Thursday, July 31: Yesterday, FedEx delivered my papers from the university in China where I’ll be working, so after my class today I head downtown to the Chinese Embassy’s visa office on Wisconsin Avenue. The process seems pretty straightforward. I have to return next Wednesday, August 6, to pick up my passport with my visa in it. It looks like I’ll be on my way before too long.
As there’s nothing else to do at this point but wait, and as I’m already downtown, I go to visit Saint Sophia Greek Orthodox Cathedral. It’s another on my list of places to photograph in D.C., and it’s not far from the visa office, so I show up on the doorstep of the Cathedral only to find all the doors locked.
According to the Cathedral’s website, each of the transliterated Greek words which make up the name, Haghia and Sophia, has two meanings: the former means “holy” and “saint” (like, the Latin sancta), while the latter means “wisdom” and is also a female name. Probably through the Germanized Latin rendering of the name of the Cathedral in Constantinople, Sankta Sophia, Saint Sophia came to be accepted in English. However, Greek name means Holy Wisdom, for the cathedral is dedicated to Jesus Christ, who is the Wisdom of God (1 Cor. 1:24), and not to a saint named Sophia. The word Saint is by custom always spelled out in the name.
On the facade, surmounting an arch which embraces the three main entrance doors, is found in relief the two-headed eagle which expresses the unity of the Byzantine State and the Church. The early Byzantines felt that the Church would baptize the whole spirit and organization of society and the Emperor would provide for the physical welfare of the people as the vicar of God on Earth.
Around the side of the Cathedral, I find a doorbell and ring it. As I’m about to give up and leave, a man appears from around a corner. I tell him I’m a photographer and have heard the Cathedral is a beautiful place to photograph. He’s happy to take me in and show me around.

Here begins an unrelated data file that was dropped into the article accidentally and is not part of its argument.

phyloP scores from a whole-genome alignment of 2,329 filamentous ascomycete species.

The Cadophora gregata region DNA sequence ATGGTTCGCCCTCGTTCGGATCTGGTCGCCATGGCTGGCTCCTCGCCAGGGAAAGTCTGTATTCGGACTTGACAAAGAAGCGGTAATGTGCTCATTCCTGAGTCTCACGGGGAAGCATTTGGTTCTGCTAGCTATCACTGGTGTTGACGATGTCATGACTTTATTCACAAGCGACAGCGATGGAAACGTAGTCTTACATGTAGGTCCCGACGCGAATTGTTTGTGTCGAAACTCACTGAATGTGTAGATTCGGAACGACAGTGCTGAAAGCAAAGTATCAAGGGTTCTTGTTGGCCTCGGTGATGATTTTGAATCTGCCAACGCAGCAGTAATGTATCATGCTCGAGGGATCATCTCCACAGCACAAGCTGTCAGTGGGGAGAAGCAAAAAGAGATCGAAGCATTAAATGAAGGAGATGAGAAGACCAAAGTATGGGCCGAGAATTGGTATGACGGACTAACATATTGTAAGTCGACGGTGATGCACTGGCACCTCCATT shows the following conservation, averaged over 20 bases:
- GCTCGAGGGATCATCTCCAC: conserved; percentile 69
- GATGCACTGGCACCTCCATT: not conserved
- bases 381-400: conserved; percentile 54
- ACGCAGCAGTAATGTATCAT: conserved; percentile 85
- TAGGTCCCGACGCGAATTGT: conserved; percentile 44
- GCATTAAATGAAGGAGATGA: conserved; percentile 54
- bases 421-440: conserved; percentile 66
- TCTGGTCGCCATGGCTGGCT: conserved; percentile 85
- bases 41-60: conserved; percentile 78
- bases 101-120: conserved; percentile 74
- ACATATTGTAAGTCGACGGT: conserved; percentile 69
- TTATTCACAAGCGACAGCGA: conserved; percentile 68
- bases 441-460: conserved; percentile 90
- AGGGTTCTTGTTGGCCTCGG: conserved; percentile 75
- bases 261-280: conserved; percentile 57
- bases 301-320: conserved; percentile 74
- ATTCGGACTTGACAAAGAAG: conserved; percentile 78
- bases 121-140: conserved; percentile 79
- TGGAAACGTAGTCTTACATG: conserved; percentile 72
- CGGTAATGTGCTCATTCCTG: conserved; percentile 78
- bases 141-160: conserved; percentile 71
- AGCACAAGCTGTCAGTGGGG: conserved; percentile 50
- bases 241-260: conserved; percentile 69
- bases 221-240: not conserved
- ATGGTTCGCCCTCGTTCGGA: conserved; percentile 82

It’s quite dark inside, and he offers to turn on the lights, but he can’t get the light switch to work. I take some pictures in the dark. Finally, he comes out from a room where he’s been flipping switches and tells me he can’t get the lights to come on. They have trouble with them periodically, apparently. I tell him not to worry; I’ll just come back another day.
The architectural style of the Cathedral is Byzantine, with the typical central dome about 80 feet high symbolizing Jesus Christ as head of the Church.
This parish was established in 1904 by newly arrived Greek immigrants. After worshiping in rented or makeshift quarters, the community built its own church at 8th and L Streets, N.W. It was completed and dedicated in 1924, remaining there until moving to this site, which was purchased in 1943. Ground breaking and foundation stone laying occurred on September 25, 1951.
The building, designed by architect Archie Protopapas of New York City was ready for occupancy on February 19, 1955. The first service was celebrated on February 20, 1955. The cornerstone was laid by President Dwight D. Eisenhower with His Eminence Michael, Archbishop of North and South America, officiating on September 30. 1956. Saint Sophia was elevated to the status of a cathedral on September 24, 1962.
I hope I’ll be able to get back to take better pictures another time, but I don’t know if I’ll make it before I leave. There’s always next year!